Fortezza in Rethymnon

Fortezza, the Venetian fortress in Rethymnon

The Fortezza (in this case pronounced “Fortedza” rather than “Fortetsa”) is the Venetian fortress of Rethymnon, almost in the centre of the old town. The giant Fortezza, with its hidden centuries of history, is visible from every corner of the town and offers panoramic views of Rethymnon and the coast to the west.

Fortezza in Rethymnon

History of the Fortezza

According to one theory, the hill on which the Fortezza is built was once, in a time lost in the mists of history, an island joined to Crete by a narrow strip of land. Over the centuries the channel silted up and the hill became part of the Cretan mainland.

Fortezza in Rethymnon Crete

The hill of Paleokastro (“Old Castle”) was probably the site of the acropolis of ancient Rithymna with its Temple of Apollo and Sanctuary of Artemis, although this has not been proven to date. In the 3rd century AD, in the Roman period, there is a reference to a temple of Artemis Roccaea on the hill. In those times Rethymnon was an independent city with its own coinage but not a particularly powerful one.

During the Second Byzantine Period (10th-13th c. AD), a small walled settlement was established east of Paleokastro hill, the Castrum Rethemi or Castel Vecchio or Antico Castello (“Old Castle”) as the Venetians later called it.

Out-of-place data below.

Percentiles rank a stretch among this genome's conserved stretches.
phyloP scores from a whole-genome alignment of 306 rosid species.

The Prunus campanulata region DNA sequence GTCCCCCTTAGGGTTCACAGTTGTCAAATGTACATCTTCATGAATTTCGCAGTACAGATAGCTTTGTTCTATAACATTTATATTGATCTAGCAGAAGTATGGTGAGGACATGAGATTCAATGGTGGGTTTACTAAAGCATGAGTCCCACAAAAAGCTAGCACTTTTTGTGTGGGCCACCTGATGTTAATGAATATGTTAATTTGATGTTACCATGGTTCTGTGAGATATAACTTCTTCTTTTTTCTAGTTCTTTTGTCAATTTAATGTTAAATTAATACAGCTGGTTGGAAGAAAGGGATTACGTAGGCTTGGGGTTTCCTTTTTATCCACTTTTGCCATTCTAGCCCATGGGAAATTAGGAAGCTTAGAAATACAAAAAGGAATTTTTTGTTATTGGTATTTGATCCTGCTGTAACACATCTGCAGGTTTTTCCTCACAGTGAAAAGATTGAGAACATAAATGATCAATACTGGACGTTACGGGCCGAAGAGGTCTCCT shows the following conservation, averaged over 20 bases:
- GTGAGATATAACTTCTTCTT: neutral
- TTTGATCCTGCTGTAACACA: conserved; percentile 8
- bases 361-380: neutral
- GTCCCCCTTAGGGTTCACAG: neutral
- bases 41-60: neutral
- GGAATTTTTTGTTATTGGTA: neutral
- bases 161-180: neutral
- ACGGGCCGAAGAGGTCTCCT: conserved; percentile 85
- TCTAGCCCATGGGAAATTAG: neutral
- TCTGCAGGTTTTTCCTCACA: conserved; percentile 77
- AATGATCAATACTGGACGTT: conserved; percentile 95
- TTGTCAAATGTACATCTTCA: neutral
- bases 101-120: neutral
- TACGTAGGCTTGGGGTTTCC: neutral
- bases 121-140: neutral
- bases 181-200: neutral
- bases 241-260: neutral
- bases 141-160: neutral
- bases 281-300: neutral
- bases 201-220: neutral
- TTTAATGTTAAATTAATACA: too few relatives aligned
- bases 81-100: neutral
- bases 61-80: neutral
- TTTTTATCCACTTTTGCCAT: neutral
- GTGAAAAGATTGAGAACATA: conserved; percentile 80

In the early 13th century the Genoese pirate Enrico Pescatore, an enemy of the Venetians who claimed Crete for himself, seems to have repaired the Byzantine fortifications surrounding the buildings of the small town near the harbour. The Castrum Rethemi was preserved after the Venetian occupation of the island in the 13th century, but unfortunately nothing remains today of the fortifications with their square towers and two gates.

The Venetians, as a marine power, intended to use Rethymnon as a shelter and intermediate base between Heraklion and Chania by building a harbour, even a small one. This led to Rethymnon becoming a city whose expansion necessitated the construction of new fortifications.

The events that followed in Crete from the first half of the 16th century onwards – the Turkish threat and the development of artillery after the invention and widespread use of gunpowder – led Venice to embark on the organisation of Crete’s military defences and demonstrated the need for the Fortezza in Rethymnon. It was decided to build walls according to the plans of the Veronese architect Michele Sanmicheli. The foundation stone was laid on 8 April 1540 but the walls were only eventually completed just before 1570.